The Ready Reserve Force (RRF), a vital component of United States combat deployment capability, is set to receive some critically needed tonnage this year. The Honor and Freedom are expected to enter service this fall, according to an announcement by the U.S. Department of Transportation’s Maritime Administration’s (MARAD).
The two ships, formerly part of the American Roll-On/Roll-Off Carrier (ARC) fleet, will be renamed the Cape Arundel and Cape Cortes, respectively, adding more than 432,000 square feet of total sealift capacity and 316,000 square feet of military cargo capacity, MARAD reported. Both vessels carried military cargoes (and SIU crews) for many years and participated in the Maritime Security Program (MSP). The two ships will replace older vessels retired in Fiscal Year 2022 and will be owned by the Department of Transportation.
“The Ready Reserve Force is an essential element of U.S. national security,” said Transportation Secretary Pete Buttigieg. “We are proud to use this innovative method to more quickly acquire two additional vessels and ensure America’s Ready Reserve Fleet is always ready to answer the call.”
According to MARAD, “The Ready Reserve Force is a subset of vessels within MARAD’s National Defense Reserve Fleet (NDRF) ready to support the rapid worldwide deployment of U.S. military forces. As a key element of Department of Defense (DOD) strategic sealift, the RRF primarily supports transport of Army and Marine Corps unit equipment, combat support equipment, and initial resupply during critical surge periods – the period of time before commercial ships can be secured for similar support.”
The current RRF is comprised of 41 vessels, which are required to be “at the ready,” defined by MARAD as “fully operational within their assigned five- and 10-day readiness status.” Most if not all of those ships include SIU crews, both during an activation as well as during periods of reduced operating status (ROS).
“We selected these ships to continue the RRF recapitalization because each meets criteria set forth in the National Defense Authorization Act and provides a standard set of capabilities that we identified with the U.S. Navy, Military Sealift Command, and U.S. Transportation Command,” said Acting Maritime Administrator Lucinda Lessley. “These vessels will provide reliable sealift capacity for years to come.”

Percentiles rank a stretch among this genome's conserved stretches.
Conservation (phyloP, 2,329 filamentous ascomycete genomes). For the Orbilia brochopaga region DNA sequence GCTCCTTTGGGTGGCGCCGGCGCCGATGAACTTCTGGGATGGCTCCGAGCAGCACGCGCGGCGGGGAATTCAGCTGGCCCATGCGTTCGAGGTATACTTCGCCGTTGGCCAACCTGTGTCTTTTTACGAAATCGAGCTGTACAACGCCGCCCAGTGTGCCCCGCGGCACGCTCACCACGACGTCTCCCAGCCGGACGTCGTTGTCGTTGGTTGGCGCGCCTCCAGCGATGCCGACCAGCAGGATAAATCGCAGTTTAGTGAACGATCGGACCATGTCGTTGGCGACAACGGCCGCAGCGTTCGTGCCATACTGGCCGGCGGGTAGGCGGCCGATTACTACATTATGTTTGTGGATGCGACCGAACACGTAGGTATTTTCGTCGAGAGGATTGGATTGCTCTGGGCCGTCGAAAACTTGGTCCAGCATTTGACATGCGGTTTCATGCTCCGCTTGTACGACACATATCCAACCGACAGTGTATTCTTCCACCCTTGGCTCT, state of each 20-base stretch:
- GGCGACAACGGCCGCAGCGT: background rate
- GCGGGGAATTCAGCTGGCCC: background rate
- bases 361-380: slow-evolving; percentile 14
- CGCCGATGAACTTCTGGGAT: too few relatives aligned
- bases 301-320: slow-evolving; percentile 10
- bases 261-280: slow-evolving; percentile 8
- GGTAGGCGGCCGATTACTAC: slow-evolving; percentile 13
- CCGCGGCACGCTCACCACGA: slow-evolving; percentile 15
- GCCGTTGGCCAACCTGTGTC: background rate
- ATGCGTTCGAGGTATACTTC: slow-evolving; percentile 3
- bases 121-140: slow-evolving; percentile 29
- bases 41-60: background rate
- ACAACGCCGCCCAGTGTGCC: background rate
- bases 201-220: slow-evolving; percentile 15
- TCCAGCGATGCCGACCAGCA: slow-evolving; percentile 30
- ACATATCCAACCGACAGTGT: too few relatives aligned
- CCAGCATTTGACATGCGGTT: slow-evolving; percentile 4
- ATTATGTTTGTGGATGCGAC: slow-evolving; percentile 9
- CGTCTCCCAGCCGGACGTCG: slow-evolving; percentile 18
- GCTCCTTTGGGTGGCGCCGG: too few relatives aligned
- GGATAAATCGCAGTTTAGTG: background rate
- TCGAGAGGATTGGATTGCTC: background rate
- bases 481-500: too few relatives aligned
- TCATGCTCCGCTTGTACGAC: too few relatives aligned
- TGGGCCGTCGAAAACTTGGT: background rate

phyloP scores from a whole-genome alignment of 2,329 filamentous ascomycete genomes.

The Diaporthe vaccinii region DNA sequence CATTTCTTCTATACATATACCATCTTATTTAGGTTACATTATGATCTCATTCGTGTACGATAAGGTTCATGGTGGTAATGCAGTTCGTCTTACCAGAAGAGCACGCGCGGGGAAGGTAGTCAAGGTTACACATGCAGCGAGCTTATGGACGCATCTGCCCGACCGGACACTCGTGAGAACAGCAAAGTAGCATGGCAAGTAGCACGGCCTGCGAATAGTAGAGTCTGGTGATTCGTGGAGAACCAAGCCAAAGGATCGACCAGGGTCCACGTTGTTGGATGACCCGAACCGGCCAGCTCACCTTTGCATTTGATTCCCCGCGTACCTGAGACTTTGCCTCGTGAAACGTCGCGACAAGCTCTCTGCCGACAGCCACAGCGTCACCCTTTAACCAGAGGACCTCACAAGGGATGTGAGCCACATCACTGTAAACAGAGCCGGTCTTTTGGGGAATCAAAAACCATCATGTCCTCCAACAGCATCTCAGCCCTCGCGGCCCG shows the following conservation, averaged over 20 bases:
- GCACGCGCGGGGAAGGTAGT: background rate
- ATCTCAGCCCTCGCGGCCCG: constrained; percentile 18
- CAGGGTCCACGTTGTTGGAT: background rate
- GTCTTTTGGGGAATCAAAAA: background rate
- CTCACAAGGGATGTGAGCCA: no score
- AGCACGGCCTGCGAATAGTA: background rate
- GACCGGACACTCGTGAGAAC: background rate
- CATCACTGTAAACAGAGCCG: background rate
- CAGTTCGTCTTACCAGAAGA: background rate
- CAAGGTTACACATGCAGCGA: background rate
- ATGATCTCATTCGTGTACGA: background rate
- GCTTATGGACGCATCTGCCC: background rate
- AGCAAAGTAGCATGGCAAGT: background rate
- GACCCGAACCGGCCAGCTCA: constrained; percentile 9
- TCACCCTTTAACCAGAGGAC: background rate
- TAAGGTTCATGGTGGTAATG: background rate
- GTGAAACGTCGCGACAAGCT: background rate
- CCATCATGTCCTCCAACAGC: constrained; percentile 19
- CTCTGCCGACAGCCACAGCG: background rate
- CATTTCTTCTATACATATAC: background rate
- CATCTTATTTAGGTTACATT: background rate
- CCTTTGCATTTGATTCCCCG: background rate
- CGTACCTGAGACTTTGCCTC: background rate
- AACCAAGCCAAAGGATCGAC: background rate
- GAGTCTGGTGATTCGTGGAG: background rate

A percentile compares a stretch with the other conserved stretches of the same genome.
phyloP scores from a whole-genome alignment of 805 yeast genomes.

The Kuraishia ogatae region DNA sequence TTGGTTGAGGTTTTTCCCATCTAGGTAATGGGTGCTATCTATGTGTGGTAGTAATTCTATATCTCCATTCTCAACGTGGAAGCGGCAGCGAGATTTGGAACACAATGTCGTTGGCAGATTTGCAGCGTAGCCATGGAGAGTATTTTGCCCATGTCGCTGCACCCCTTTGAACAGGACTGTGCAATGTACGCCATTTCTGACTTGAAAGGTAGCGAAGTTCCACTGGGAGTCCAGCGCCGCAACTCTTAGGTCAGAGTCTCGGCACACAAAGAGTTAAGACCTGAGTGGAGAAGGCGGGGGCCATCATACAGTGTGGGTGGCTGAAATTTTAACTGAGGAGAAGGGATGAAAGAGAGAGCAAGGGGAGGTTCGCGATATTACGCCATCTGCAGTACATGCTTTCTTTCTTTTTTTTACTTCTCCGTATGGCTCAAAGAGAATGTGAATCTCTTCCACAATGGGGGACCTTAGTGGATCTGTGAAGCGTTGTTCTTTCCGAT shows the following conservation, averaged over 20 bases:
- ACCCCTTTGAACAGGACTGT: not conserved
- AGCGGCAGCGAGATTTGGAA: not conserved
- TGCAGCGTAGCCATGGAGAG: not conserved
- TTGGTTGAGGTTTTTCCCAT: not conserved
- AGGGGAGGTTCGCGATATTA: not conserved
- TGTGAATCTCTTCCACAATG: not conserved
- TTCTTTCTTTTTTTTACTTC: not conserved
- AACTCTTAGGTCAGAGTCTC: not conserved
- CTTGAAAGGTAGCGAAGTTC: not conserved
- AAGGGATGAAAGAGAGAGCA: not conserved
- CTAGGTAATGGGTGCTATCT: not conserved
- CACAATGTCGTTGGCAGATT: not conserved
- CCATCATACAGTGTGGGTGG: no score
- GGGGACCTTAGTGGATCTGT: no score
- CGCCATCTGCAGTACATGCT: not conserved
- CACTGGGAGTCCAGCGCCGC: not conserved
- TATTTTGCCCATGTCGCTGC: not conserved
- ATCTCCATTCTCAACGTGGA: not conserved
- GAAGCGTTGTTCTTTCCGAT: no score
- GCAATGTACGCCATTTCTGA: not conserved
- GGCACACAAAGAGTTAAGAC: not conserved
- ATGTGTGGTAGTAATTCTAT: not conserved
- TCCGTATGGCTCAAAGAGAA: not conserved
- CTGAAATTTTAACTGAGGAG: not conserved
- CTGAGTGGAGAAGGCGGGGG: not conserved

These vessels were purchased using a vessel acquisition manager (VAM), an integrated program office that includes MARAD and Naval Sea Systems Command members and leverages commercial practices, according to MARAD. This enables the Departments of Transportation and Defense “to partner with the industry to effectively and more quickly replace aging sealift vessels with newer ships to meet national security requirements,” the agency reported.
Previous Maritime Administrator RADM Mark Buzby, speaking in 2018, explained the importance of the RRF when he noted, “From 2002 to June of 2008, 118 ship activations were called for in support of Operations Enduring Freedom and Iraqi Freedom. In that period, there were 13,575 ship operating days with a reliability rate of 99 percent. Almost 25 percent of the initial equipment needed to support the U.S. armed forces operations in Iraq was moved by the RRF. By comparison, Military Sealift Command’s combined sealift fleet of large, medium-speed roll-on/roll-off (RO/RO) and fast sealift ships carried 29 percent of the cargo required for the invasion.
“The RRF provides significant cost savings to the Department of Defense by maintaining shipping capacity in a reduced operating status until needed,” Buzby added. “These vessels also provide maximum flexibility to an already thinly stretched Navy.”
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